What free market in health-care?
A few months back, Yaron Brook and I noted that one reason people were so quick to demand more government intervention in response to the financial crisis was because they had been fed the wrongheaded notion that America’s system leading up to the crisis was a free market. In fact, we argued, massive government control infected virtually every corner of the economy.
Something similar is happening in medicine. Our health-care system is a total mess, and partly because the champions of government-run health-care have misled people into believing it’s a “private” health-care system, Americans are open to the idea that some form of socialized medicine is the solution.
The trouble is, there is no free market in health-care. Take just three examples:
- We have Medicare, Medicaid, SCHIP, and a government-induced third-party-payer system, which force some people to subsidize health-care costs of others. In the US today, nearly half of all spending on health-care is government spending.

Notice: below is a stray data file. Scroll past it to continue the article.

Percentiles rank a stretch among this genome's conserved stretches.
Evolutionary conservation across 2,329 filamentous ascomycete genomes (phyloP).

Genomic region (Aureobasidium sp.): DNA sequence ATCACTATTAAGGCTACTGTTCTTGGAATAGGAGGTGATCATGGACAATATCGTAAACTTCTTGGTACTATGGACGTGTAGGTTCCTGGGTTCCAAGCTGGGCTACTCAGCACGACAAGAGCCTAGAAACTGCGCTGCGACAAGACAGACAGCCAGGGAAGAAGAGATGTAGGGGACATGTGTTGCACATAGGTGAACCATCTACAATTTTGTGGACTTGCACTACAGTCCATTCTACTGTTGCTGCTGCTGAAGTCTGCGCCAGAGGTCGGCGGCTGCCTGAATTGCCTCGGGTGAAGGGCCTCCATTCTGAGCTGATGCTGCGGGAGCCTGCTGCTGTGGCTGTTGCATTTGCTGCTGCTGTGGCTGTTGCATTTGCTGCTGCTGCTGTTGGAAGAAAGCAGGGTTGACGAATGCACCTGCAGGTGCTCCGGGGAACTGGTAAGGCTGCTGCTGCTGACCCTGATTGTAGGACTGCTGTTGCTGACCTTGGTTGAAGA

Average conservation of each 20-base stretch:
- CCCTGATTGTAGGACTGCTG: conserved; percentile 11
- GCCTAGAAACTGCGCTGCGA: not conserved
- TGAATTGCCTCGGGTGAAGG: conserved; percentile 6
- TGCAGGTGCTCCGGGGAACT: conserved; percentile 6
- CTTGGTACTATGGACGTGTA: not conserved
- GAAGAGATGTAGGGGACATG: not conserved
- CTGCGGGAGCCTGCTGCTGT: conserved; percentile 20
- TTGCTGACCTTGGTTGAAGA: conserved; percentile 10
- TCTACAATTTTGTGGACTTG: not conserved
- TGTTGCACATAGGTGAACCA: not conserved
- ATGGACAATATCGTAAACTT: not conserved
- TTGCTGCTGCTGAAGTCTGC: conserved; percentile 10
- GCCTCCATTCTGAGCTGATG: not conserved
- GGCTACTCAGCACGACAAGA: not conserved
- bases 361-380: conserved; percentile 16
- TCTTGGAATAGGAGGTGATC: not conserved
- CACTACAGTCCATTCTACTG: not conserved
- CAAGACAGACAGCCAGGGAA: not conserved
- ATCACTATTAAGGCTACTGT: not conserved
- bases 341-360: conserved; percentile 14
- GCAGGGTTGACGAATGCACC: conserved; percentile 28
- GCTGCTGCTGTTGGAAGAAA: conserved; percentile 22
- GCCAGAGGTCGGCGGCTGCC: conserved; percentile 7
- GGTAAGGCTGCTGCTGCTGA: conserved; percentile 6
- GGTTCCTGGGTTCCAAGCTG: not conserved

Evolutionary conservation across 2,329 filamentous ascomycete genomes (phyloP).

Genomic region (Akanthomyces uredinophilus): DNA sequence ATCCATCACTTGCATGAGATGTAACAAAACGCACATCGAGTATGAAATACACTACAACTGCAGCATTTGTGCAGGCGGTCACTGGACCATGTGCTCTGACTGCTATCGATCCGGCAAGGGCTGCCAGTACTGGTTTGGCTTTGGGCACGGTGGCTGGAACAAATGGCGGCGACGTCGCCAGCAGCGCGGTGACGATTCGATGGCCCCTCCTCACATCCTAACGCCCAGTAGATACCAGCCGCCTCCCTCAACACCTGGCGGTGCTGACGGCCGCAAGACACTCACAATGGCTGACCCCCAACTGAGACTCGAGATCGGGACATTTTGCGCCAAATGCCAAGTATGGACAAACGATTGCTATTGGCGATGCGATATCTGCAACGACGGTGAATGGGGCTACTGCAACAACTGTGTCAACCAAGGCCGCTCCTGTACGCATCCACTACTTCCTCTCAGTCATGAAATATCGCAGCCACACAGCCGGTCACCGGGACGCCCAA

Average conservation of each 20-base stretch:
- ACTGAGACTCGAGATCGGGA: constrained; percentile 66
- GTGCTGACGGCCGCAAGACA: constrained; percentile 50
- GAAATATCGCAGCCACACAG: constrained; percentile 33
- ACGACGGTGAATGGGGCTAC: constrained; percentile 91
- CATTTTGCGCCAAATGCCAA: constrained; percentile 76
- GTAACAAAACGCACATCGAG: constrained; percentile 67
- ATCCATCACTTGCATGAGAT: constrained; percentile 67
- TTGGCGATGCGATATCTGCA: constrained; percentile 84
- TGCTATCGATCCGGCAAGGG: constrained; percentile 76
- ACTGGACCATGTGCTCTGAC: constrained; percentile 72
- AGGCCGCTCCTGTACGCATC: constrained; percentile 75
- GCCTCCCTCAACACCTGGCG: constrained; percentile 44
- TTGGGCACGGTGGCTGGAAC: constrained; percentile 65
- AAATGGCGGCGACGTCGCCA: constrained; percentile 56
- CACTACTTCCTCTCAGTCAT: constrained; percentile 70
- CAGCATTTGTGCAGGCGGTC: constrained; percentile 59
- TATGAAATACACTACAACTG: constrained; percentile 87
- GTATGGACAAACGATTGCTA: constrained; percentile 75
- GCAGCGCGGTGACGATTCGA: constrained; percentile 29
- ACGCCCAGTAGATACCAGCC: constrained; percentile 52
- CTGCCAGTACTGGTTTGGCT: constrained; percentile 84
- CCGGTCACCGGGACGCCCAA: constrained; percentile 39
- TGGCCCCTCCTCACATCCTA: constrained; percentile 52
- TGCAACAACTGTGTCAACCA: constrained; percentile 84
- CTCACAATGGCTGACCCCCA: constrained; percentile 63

- We have regulations that dictate what kind of options health insurance companies must offer, and which make health insurance more expensive.
- We have voluminous FDA regulations, which dictate what courses of treatment a doctor may prescribe. Not only does the FDA’s approval process drive up medical costs astronomically, but it prevents doctors and patients from voluntarily electing to try potentially life-saving treatments–even those that have long been available in other countries.
The point here is that none of these, nor the many other government intrusions, is consistent with a free market in health-care (you can read our take on what that means here).